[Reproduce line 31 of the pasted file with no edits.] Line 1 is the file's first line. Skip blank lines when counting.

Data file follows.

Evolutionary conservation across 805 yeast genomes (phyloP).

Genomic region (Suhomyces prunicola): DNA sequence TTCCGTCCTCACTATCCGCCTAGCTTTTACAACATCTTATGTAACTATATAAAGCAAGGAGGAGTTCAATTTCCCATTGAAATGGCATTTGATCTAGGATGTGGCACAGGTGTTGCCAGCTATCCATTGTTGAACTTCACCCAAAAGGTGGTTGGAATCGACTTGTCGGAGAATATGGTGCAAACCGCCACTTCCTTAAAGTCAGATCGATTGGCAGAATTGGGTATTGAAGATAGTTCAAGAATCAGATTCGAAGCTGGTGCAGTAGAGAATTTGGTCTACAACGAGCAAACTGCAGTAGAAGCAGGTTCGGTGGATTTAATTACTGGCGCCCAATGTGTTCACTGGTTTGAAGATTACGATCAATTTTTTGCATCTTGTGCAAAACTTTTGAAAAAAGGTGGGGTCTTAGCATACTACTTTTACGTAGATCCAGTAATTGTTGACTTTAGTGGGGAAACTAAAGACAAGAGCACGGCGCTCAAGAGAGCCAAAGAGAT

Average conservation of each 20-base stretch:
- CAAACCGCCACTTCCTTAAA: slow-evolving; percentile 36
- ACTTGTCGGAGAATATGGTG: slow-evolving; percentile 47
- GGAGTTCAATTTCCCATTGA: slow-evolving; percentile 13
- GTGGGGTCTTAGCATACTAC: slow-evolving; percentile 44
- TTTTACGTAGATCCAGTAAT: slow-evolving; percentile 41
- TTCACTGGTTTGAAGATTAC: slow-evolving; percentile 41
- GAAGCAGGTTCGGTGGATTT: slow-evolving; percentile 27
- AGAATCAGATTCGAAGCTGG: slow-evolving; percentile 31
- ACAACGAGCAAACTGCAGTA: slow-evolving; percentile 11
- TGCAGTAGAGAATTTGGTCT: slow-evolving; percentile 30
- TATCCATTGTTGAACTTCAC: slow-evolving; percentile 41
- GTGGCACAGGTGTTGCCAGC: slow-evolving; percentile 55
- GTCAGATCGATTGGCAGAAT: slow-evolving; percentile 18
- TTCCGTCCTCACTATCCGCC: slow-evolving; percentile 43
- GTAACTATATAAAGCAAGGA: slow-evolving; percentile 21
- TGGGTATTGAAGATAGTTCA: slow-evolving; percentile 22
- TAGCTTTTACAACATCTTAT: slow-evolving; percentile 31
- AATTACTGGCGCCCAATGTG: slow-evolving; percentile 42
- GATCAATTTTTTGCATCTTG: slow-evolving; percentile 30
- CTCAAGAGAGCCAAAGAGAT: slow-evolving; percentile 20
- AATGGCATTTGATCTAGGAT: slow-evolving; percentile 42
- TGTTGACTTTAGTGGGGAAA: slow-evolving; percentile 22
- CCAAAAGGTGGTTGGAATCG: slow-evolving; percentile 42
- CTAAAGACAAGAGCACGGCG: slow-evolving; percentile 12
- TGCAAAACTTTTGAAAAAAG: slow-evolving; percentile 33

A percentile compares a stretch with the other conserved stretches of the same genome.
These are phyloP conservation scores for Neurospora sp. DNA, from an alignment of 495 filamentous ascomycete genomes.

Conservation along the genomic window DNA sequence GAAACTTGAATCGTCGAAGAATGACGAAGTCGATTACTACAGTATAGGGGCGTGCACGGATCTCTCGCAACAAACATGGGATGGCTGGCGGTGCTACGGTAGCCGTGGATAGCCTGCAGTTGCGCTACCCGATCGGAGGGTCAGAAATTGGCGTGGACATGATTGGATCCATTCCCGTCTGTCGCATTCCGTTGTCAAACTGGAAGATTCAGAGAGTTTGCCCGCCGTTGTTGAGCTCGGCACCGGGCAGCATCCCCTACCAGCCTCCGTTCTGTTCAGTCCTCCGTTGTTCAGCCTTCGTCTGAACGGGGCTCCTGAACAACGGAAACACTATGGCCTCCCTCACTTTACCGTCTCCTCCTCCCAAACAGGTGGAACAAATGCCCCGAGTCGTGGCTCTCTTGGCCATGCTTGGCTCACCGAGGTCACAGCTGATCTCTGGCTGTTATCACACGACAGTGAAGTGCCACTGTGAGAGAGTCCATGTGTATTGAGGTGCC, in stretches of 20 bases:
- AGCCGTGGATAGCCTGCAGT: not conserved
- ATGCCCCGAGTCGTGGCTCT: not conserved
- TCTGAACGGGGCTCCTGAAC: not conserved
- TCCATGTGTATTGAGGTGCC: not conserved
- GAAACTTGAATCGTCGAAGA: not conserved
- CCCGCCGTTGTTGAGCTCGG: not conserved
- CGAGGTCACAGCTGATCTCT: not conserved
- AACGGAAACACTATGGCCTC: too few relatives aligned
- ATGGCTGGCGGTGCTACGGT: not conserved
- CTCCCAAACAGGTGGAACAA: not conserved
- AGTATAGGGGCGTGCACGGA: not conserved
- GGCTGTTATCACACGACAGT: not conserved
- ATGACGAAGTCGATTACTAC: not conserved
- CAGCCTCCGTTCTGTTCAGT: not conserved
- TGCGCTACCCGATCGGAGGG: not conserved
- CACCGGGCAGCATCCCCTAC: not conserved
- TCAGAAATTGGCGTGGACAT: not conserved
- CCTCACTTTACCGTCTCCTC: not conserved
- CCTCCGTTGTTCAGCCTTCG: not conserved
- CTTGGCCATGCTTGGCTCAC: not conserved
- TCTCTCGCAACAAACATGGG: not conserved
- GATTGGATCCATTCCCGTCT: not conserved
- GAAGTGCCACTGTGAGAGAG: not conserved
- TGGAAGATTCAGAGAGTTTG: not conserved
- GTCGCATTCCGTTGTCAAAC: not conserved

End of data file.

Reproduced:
Conservation along the genomic window DNA sequence GAAACTTGAATCGTCGAAGAATGACGAAGTCGATTACTACAGTATAGGGGCGTGCACGGATCTCTCGCAACAAACATGGGATGGCTGGCGGTGCTACGGTAGCCGTGGATAGCCTGCAGTTGCGCTACCCGATCGGAGGGTCAGAAATTGGCGTGGACATGATTGGATCCATTCCCGTCTGTCGCATTCCGTTGTCAAACTGGAAGATTCAGAGAGTTTGCCCGCCGTTGTTGAGCTCGGCACCGGGCAGCATCCCCTACCAGCCTCCGTTCTGTTCAGTCCTCCGTTGTTCAGCCTTCGTCTGAACGGGGCTCCTGAACAACGGAAACACTATGGCCTCCCTCACTTTACCGTCTCCTCCTCCCAAACAGGTGGAACAAATGCCCCGAGTCGTGGCTCTCTTGGCCATGCTTGGCTCACCGAGGTCACAGCTGATCTCTGGCTGTTATCACACGACAGTGAAGTGCCACTGTGAGAGAGTCCATGTGTATTGAGGTGCC, in stretches of 20 bases: